The story was about Japanese people who have been left stranded by one of the two disasters to strike their country: the earthquake /tsunami and the compromised nuclear reactor. Some got cut off because roads were knocked out. Others are in areas that have been declared off-limits because of potential radioactive fall-out. Many elderly and sick could not be transported.
Stranded. No communication or supplies. Most likely dying.
Yet waiting. Interesting, isn’t it? Even in that devastating circumstance, there is an undercurrent of hope that someone will come to help.
But not just any someone. They wait on the merciful—people full of mercy, who have that wondrous mixture of compassion and love. Someone whose heart is so moved by the plight of the stranded that they would leave their safe place to come into the danger zone to rescue them. Someone whose mercy is larger than their fear and more compelling than self-preservation. Someone convinced that the life of the stranded is worth the risk.
The story turns on the possible encounter between the stranded and the merciful.
This is also a wonderful picture of the gospel promise of Jesus.
People like us– and those most dear to us– are the desperate ones, especially if we have no real relationship with God through Jesus. Living without Him puts us in a danger zone: ‘It is a fearful thing to fall into the hands of the living God.” (Heb. 10:31) The evidences of that distance are everywhere: exhausting pursuits, addictions seeking satisfaction, fractured relationships, hollow achievements and our self-centered / God-belittling default settings–not to mention the general stress of the everyday in a broken world.
And we are stranded there because we cannot produce enough to tip the scale in our favor, run far enough to escape, or improve our souls enough to get out of the trouble. “None is righteous….all have sinned and fall short of the glory of God” (Rom. 3:10, 23)
So, we are both stranded and dying. Waiting and hoping—even if we don’t have a name for the hope.
But mercy comes running in the person of Jesus. With stunning compassion and love, He left the safety of heaven to rescue us by willingly dying in our place on the cross. “When the goodness and kindness of God our Savior appeared, he saved us, not because of works done by us in righteousness, but according to His own mercy” (Titus 3:4-5)
And then He rose again, proving that everything He promised was true, and that our rescue is complete. “Just as Christ was raised from the dead by the glory of the Father, we might walk in newness of life.” (Rom. 6:4) A whole new life — full, overflowing with heaven, deep with meaning beyond our circumstances–is given us in Jesus.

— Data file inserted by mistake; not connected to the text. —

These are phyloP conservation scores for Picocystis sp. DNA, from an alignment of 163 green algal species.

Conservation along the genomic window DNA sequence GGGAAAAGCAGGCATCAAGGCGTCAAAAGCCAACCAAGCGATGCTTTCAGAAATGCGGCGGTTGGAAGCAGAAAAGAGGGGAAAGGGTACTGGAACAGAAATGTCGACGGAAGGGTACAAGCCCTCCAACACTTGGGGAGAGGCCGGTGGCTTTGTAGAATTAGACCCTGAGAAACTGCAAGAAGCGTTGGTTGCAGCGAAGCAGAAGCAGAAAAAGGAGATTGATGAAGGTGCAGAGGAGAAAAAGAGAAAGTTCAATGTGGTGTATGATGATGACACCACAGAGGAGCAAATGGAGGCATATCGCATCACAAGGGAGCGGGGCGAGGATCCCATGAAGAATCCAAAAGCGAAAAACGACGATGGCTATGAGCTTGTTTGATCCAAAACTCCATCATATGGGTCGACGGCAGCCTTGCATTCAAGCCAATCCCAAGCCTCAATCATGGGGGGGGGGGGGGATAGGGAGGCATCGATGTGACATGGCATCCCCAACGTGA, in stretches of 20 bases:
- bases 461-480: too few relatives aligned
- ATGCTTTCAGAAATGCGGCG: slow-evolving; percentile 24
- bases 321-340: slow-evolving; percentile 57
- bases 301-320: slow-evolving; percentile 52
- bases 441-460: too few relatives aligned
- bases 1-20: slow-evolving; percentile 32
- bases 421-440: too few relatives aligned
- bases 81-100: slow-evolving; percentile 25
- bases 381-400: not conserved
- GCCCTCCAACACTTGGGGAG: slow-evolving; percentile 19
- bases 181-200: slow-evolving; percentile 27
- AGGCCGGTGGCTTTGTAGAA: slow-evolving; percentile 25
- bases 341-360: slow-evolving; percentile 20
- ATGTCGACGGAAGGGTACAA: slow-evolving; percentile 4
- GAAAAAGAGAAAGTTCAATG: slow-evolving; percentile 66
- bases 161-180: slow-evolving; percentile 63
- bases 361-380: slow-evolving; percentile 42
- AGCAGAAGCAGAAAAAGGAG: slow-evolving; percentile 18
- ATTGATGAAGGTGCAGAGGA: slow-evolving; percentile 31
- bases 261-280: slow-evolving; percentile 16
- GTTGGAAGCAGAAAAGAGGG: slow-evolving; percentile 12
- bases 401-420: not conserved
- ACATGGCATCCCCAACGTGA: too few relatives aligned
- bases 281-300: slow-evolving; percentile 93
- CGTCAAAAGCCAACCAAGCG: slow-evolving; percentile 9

In other words, the Merciful found the stranded, brought them out and brought them Home. It’s a rescue that changes a life now and for eternity.
In a few weeks, we’ll celebrate Easter, again marking Jesus’ sacrificial death and victorious resurrection. Christ-followers will remember our merciful rescue and the hope we enjoy because of it.
But there’s more. Jesus has given us an assignment. It is stark and astonishing in its demand: “As the Father sent Me, I am sending you.” (John 20:21) Why did the Father send Jesus? “…He has sent me to proclaim liberty to the captives and recovering of sight to the blind, to set at liberty those who are oppressed…” (Luke 4:18) “I must preach the good news of the kingdom of God to the other towns as well; for I was sent for this purpose.” (Luke 4:43) “The Son of Man came to seek and save the lost.” (Luke 19:10)
So, Jesus sends us into the danger zone of the world, where people are soul-sick yet look fine, messed-up while looking all-together, God-doubting and cynically sure of some spirituality, moral yet without righteousness. Few of them look like they’ve been through a tsunami of any kind. Most aren’t yet aware that they are stranded and desperate.
We have been sent with the good news to facilitate an encounter between the Merciful Jesus and the stranded lost people we know. We do more than speak words about Jesus; we put skin on Jesus’ compassion and radical love.
Why? Why step into the mess? Why take the risk?
Because…. the stranded still await the merciful.